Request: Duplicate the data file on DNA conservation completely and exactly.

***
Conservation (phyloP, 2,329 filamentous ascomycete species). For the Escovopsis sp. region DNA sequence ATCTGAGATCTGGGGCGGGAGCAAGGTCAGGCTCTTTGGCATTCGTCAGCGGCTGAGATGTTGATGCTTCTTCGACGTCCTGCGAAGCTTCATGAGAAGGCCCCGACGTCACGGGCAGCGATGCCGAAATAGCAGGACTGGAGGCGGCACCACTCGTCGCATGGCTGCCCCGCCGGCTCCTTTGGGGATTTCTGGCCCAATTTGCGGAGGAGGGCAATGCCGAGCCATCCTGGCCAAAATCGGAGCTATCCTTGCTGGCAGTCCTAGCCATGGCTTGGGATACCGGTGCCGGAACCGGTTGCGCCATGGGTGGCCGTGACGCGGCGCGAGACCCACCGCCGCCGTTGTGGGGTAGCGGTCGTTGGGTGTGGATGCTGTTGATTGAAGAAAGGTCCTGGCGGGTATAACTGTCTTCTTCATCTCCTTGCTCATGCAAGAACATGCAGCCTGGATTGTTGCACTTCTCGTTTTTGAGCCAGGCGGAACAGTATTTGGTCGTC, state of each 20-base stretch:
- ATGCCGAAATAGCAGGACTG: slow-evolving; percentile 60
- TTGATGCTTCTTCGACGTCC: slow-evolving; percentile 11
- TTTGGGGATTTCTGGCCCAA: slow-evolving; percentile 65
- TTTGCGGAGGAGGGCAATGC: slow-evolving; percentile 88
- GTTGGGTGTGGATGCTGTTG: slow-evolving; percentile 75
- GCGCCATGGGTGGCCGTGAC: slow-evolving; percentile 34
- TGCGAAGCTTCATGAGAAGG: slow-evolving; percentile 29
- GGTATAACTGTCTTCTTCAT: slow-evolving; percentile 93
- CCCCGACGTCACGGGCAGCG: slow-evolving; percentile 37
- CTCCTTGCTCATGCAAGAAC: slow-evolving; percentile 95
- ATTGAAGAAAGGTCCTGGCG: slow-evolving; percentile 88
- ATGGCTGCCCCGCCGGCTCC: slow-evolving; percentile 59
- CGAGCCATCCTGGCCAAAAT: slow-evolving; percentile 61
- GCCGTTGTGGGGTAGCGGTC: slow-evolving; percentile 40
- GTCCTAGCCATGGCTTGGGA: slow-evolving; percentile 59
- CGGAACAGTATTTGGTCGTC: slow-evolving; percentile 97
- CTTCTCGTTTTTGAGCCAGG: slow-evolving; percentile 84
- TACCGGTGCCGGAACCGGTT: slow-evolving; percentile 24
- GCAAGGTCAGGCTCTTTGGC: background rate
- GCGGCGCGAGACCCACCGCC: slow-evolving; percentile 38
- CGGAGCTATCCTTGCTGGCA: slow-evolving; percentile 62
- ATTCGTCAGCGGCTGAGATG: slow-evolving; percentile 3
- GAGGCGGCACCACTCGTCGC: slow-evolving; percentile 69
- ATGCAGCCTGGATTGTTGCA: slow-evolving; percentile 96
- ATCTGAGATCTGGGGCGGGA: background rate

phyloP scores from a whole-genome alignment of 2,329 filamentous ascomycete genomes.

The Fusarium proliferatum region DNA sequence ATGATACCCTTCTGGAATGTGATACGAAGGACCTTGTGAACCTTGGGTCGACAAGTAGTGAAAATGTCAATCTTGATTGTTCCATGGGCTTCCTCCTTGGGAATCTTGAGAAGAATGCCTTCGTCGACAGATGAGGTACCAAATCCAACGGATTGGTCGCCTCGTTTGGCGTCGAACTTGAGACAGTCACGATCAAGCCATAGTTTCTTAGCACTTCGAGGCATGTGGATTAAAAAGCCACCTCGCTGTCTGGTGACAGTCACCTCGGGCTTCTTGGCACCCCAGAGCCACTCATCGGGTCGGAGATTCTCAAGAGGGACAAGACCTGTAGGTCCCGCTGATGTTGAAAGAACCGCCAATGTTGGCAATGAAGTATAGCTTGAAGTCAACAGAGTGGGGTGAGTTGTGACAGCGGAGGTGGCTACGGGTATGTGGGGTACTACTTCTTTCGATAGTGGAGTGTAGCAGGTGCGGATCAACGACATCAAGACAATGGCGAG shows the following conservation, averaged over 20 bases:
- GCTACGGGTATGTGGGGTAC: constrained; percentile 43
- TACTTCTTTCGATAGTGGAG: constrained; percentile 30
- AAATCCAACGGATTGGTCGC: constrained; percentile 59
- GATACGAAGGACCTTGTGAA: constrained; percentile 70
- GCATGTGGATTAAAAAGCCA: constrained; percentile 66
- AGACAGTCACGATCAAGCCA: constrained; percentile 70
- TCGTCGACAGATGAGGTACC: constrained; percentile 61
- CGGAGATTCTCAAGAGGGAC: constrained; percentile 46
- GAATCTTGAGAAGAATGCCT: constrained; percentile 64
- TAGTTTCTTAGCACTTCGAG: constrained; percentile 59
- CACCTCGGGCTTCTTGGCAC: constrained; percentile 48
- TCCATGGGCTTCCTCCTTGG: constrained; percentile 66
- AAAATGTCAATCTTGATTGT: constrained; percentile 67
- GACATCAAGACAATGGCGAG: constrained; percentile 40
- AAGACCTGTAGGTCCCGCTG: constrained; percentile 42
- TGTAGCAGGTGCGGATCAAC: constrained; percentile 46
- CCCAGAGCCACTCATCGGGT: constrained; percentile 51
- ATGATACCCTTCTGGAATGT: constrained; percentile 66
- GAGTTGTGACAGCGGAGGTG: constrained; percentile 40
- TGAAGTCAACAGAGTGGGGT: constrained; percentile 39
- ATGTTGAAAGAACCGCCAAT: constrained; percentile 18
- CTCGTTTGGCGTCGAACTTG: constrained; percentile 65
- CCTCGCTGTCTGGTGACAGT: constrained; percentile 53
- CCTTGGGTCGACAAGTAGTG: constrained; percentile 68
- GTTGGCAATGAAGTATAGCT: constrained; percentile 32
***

Conservation (phyloP, 2,329 filamentous ascomycete species). For the Escovopsis sp. region DNA sequence ATCTGAGATCTGGGGCGGGAGCAAGGTCAGGCTCTTTGGCATTCGTCAGCGGCTGAGATGTTGATGCTTCTTCGACGTCCTGCGAAGCTTCATGAGAAGGCCCCGACGTCACGGGCAGCGATGCCGAAATAGCAGGACTGGAGGCGGCACCACTCGTCGCATGGCTGCCCCGCCGGCTCCTTTGGGGATTTCTGGCCCAATTTGCGGAGGAGGGCAATGCCGAGCCATCCTGGCCAAAATCGGAGCTATCCTTGCTGGCAGTCCTAGCCATGGCTTGGGATACCGGTGCCGGAACCGGTTGCGCCATGGGTGGCCGTGACGCGGCGCGAGACCCACCGCCGCCGTTGTGGGGTAGCGGTCGTTGGGTGTGGATGCTGTTGATTGAAGAAAGGTCCTGGCGGGTATAACTGTCTTCTTCATCTCCTTGCTCATGCAAGAACATGCAGCCTGGATTGTTGCACTTCTCGTTTTTGAGCCAGGCGGAACAGTATTTGGTCGTC, state of each 20-base stretch:
- ATGCCGAAATAGCAGGACTG: slow-evolving; percentile 60
- TTGATGCTTCTTCGACGTCC: slow-evolving; percentile 11
- TTTGGGGATTTCTGGCCCAA: slow-evolving; percentile 65
- TTTGCGGAGGAGGGCAATGC: slow-evolving; percentile 88
- GTTGGGTGTGGATGCTGTTG: slow-evolving; percentile 75
- GCGCCATGGGTGGCCGTGAC: slow-evolving; percentile 34
- TGCGAAGCTTCATGAGAAGG: slow-evolving; percentile 29
- GGTATAACTGTCTTCTTCAT: slow-evolving; percentile 93
- CCCCGACGTCACGGGCAGCG: slow-evolving; percentile 37
- CTCCTTGCTCATGCAAGAAC: slow-evolving; percentile 95
- ATTGAAGAAAGGTCCTGGCG: slow-evolving; percentile 88
- ATGGCTGCCCCGCCGGCTCC: slow-evolving; percentile 59
- CGAGCCATCCTGGCCAAAAT: slow-evolving; percentile 61
- GCCGTTGTGGGGTAGCGGTC: slow-evolving; percentile 40
- GTCCTAGCCATGGCTTGGGA: slow-evolving; percentile 59
- CGGAACAGTATTTGGTCGTC: slow-evolving; percentile 97
- CTTCTCGTTTTTGAGCCAGG: slow-evolving; percentile 84
- TACCGGTGCCGGAACCGGTT: slow-evolving; percentile 24
- GCAAGGTCAGGCTCTTTGGC: background rate
- GCGGCGCGAGACCCACCGCC: slow-evolving; percentile 38
- CGGAGCTATCCTTGCTGGCA: slow-evolving; percentile 62
- ATTCGTCAGCGGCTGAGATG: slow-evolving; percentile 3
- GAGGCGGCACCACTCGTCGC: slow-evolving; percentile 69
- ATGCAGCCTGGATTGTTGCA: slow-evolving; percentile 96
- ATCTGAGATCTGGGGCGGGA: background rate

phyloP scores from a whole-genome alignment of 2,329 filamentous ascomycete genomes.

The Fusarium proliferatum region DNA sequence ATGATACCCTTCTGGAATGTGATACGAAGGACCTTGTGAACCTTGGGTCGACAAGTAGTGAAAATGTCAATCTTGATTGTTCCATGGGCTTCCTCCTTGGGAATCTTGAGAAGAATGCCTTCGTCGACAGATGAGGTACCAAATCCAACGGATTGGTCGCCTCGTTTGGCGTCGAACTTGAGACAGTCACGATCAAGCCATAGTTTCTTAGCACTTCGAGGCATGTGGATTAAAAAGCCACCTCGCTGTCTGGTGACAGTCACCTCGGGCTTCTTGGCACCCCAGAGCCACTCATCGGGTCGGAGATTCTCAAGAGGGACAAGACCTGTAGGTCCCGCTGATGTTGAAAGAACCGCCAATGTTGGCAATGAAGTATAGCTTGAAGTCAACAGAGTGGGGTGAGTTGTGACAGCGGAGGTGGCTACGGGTATGTGGGGTACTACTTCTTTCGATAGTGGAGTGTAGCAGGTGCGGATCAACGACATCAAGACAATGGCGAG shows the following conservation, averaged over 20 bases:
- GCTACGGGTATGTGGGGTAC: constrained; percentile 43
- TACTTCTTTCGATAGTGGAG: constrained; percentile 30
- AAATCCAACGGATTGGTCGC: constrained; percentile 59
- GATACGAAGGACCTTGTGAA: constrained; percentile 70
- GCATGTGGATTAAAAAGCCA: constrained; percentile 66
- AGACAGTCACGATCAAGCCA: constrained; percentile 70
- TCGTCGACAGATGAGGTACC: constrained; percentile 61
- CGGAGATTCTCAAGAGGGAC: constrained; percentile 46
- GAATCTTGAGAAGAATGCCT: constrained; percentile 64
- TAGTTTCTTAGCACTTCGAG: constrained; percentile 59
- CACCTCGGGCTTCTTGGCAC: constrained; percentile 48
- TCCATGGGCTTCCTCCTTGG: constrained; percentile 66
- AAAATGTCAATCTTGATTGT: constrained; percentile 67
- GACATCAAGACAATGGCGAG: constrained; percentile 40
- AAGACCTGTAGGTCCCGCTG: constrained; percentile 42
- TGTAGCAGGTGCGGATCAAC: constrained; percentile 46
- CCCAGAGCCACTCATCGGGT: constrained; percentile 51
- ATGATACCCTTCTGGAATGT: constrained; percentile 66
- GAGTTGTGACAGCGGAGGTG: constrained; percentile 40
- TGAAGTCAACAGAGTGGGGT: constrained; percentile 39
- ATGTTGAAAGAACCGCCAAT: constrained; percentile 18
- CTCGTTTGGCGTCGAACTTG: constrained; percentile 65
- CCTCGCTGTCTGGTGACAGT: constrained; percentile 53
- CCTTGGGTCGACAAGTAGTG: constrained; percentile 68
- GTTGGCAATGAAGTATAGCT: constrained; percentile 32